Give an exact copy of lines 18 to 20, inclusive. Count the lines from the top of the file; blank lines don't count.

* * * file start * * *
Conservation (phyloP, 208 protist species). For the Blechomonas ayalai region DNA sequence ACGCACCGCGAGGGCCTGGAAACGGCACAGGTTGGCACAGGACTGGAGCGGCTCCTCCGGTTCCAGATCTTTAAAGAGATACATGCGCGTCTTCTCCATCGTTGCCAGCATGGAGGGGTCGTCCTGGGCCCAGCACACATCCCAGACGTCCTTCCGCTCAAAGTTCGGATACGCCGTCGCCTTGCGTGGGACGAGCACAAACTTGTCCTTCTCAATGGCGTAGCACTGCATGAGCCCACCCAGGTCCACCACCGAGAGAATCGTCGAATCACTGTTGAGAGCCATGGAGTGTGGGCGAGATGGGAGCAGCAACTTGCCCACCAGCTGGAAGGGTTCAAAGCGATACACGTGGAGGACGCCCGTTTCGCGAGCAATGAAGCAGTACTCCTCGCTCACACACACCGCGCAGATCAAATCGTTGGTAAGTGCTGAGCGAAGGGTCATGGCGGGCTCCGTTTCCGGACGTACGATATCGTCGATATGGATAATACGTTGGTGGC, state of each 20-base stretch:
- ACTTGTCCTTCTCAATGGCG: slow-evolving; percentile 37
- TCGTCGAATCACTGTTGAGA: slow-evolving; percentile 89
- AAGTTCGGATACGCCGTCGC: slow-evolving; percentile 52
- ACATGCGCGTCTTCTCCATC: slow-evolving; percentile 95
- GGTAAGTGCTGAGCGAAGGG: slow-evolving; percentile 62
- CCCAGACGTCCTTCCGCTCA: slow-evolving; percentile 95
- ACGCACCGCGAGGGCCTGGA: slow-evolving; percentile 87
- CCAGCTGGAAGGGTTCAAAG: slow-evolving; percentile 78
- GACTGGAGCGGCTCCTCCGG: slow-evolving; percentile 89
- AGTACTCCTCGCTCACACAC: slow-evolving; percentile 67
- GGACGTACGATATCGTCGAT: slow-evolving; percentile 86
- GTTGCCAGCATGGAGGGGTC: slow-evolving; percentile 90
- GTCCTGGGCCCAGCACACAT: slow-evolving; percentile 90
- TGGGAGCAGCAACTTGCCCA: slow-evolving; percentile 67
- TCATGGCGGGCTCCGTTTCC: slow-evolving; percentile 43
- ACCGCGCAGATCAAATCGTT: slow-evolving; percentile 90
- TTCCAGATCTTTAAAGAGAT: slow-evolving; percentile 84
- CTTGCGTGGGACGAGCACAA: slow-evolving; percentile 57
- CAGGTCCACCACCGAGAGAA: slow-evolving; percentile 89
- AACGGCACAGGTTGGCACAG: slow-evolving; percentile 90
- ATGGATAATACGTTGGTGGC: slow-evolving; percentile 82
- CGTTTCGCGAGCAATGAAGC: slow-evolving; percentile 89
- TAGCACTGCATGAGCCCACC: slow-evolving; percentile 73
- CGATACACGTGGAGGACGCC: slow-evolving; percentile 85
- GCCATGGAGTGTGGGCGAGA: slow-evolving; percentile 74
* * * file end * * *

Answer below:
- TTCCAGATCTTTAAAGAGAT: slow-evolving; percentile 84
- CTTGCGTGGGACGAGCACAA: slow-evolving; percentile 57
- CAGGTCCACCACCGAGAGAA: slow-evolving; percentile 89